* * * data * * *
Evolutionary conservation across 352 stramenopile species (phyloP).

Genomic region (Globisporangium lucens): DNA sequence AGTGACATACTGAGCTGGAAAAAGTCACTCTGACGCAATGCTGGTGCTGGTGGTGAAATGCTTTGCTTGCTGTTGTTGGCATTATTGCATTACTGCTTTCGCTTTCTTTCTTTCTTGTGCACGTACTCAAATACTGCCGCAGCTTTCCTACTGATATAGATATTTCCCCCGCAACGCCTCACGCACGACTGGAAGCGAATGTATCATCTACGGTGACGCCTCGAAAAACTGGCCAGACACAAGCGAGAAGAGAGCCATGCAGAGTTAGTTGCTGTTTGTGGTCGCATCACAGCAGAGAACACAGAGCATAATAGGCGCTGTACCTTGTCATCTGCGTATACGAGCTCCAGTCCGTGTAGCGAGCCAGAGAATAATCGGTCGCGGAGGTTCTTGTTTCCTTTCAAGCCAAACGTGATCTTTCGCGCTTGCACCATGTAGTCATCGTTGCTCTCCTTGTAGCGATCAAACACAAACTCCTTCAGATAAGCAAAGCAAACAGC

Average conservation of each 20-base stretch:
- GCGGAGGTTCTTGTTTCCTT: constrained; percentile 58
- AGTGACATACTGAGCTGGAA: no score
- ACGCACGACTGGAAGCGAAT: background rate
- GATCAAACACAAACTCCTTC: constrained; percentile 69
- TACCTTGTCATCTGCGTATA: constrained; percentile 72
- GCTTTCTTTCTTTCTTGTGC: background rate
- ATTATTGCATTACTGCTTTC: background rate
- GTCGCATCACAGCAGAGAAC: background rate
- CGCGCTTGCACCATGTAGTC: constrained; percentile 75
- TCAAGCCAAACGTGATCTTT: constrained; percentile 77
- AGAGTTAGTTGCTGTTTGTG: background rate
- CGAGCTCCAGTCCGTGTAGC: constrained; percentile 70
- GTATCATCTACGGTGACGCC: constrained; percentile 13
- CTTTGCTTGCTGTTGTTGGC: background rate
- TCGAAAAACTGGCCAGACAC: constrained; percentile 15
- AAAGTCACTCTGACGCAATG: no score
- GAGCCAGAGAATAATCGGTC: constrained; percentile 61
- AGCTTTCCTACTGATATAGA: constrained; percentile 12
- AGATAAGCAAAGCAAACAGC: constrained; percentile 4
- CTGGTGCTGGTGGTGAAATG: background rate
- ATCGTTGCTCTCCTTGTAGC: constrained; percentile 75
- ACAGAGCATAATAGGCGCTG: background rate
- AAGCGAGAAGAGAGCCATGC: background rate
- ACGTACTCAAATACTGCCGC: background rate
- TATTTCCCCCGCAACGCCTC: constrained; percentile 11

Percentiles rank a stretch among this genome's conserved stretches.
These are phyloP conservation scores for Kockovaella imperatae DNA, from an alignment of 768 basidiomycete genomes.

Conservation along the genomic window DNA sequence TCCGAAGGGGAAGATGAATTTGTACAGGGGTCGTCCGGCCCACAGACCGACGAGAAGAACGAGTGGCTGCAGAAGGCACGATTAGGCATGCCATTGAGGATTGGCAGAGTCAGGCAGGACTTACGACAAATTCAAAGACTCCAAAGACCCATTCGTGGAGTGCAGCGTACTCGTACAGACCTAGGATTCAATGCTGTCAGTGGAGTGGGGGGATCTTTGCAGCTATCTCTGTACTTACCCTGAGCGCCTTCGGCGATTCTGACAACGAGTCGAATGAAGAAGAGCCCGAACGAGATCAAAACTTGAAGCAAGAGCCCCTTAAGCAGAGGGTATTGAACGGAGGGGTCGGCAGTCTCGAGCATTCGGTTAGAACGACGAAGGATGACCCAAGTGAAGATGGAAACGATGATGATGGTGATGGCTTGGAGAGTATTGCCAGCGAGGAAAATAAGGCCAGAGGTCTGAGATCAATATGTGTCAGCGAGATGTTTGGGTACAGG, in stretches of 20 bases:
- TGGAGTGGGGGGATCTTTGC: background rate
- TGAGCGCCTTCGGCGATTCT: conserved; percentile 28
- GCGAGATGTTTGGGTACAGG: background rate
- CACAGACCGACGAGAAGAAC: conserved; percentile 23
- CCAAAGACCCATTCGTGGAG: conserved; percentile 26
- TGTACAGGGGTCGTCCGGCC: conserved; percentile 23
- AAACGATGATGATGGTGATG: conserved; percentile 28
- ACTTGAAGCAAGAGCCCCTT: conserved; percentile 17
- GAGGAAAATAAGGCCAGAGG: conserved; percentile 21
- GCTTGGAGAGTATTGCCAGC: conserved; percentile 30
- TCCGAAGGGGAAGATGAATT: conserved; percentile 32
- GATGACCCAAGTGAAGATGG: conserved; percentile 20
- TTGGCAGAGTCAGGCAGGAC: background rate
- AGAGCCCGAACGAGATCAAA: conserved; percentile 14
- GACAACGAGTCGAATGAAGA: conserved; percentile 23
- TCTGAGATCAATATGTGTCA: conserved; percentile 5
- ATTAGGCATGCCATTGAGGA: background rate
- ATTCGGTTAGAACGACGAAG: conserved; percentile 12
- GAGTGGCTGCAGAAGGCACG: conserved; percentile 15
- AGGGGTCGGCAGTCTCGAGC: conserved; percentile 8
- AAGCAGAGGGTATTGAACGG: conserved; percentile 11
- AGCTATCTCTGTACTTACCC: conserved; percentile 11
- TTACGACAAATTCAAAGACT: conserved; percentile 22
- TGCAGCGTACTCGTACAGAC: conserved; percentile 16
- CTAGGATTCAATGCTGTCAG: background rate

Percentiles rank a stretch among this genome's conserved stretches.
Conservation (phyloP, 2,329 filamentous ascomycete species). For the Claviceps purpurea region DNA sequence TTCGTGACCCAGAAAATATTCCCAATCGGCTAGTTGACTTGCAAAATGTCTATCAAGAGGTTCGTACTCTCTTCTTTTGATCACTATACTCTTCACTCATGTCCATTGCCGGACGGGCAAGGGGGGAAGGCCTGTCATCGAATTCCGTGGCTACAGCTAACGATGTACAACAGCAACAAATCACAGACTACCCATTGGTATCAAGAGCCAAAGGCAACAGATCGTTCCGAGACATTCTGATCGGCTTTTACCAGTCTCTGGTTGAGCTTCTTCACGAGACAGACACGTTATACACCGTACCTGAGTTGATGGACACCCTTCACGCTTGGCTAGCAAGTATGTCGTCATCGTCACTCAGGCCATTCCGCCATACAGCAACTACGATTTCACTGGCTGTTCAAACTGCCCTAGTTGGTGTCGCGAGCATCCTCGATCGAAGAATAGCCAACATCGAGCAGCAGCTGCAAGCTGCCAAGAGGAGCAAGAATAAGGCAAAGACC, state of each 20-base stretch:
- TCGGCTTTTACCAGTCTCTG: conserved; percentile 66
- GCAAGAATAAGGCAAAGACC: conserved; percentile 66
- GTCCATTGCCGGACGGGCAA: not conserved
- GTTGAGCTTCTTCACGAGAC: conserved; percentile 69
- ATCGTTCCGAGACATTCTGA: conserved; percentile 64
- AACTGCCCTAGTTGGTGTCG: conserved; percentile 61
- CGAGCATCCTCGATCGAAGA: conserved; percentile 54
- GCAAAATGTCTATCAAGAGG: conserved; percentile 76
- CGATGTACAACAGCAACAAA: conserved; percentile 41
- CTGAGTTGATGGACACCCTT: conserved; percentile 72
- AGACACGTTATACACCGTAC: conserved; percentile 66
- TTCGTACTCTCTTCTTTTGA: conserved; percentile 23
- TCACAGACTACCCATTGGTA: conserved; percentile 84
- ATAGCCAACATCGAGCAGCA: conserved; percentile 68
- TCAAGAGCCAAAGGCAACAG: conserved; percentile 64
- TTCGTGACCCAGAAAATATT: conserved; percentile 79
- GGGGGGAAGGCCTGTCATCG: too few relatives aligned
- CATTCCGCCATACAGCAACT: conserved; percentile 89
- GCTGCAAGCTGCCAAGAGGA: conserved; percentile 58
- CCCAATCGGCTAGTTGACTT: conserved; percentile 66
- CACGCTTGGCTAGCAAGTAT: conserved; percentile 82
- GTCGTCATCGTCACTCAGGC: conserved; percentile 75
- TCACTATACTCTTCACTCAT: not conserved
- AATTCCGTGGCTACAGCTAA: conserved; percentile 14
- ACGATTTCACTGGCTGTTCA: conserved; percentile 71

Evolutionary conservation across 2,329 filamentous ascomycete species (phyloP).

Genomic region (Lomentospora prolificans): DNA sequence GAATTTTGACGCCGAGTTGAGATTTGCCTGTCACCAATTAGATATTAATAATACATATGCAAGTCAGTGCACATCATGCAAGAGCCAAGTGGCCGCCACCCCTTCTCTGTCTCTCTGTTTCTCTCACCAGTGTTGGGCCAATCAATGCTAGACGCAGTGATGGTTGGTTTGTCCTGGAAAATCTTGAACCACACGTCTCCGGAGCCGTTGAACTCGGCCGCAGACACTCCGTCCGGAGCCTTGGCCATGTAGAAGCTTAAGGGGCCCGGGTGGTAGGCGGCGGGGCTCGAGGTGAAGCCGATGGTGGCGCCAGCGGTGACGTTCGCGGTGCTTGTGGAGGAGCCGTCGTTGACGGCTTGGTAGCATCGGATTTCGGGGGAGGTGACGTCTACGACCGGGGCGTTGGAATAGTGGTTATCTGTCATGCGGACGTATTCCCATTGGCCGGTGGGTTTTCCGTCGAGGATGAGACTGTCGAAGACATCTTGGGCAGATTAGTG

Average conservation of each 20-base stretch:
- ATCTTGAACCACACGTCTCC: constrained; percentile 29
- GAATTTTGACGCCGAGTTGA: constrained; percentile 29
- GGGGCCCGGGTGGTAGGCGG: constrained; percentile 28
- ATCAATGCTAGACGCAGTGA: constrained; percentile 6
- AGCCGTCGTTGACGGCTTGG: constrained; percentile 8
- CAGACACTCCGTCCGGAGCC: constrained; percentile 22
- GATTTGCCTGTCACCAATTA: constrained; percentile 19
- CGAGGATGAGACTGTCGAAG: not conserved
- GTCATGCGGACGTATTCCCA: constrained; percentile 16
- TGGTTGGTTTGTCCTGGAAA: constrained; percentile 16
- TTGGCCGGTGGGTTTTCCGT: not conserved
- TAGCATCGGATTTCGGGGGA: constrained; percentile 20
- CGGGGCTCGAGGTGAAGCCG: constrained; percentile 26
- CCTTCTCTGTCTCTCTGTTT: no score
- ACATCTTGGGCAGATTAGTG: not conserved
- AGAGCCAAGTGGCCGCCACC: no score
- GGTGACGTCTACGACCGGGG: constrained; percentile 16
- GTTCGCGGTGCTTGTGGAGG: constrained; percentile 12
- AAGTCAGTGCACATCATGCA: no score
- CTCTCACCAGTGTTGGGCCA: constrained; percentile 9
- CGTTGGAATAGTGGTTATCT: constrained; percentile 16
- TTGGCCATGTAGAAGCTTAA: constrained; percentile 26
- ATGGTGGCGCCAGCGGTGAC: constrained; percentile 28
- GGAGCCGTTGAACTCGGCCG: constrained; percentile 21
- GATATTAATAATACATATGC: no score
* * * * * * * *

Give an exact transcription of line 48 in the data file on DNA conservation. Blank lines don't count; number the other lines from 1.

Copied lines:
- ATTAGGCATGCCATTGAGGA: background rate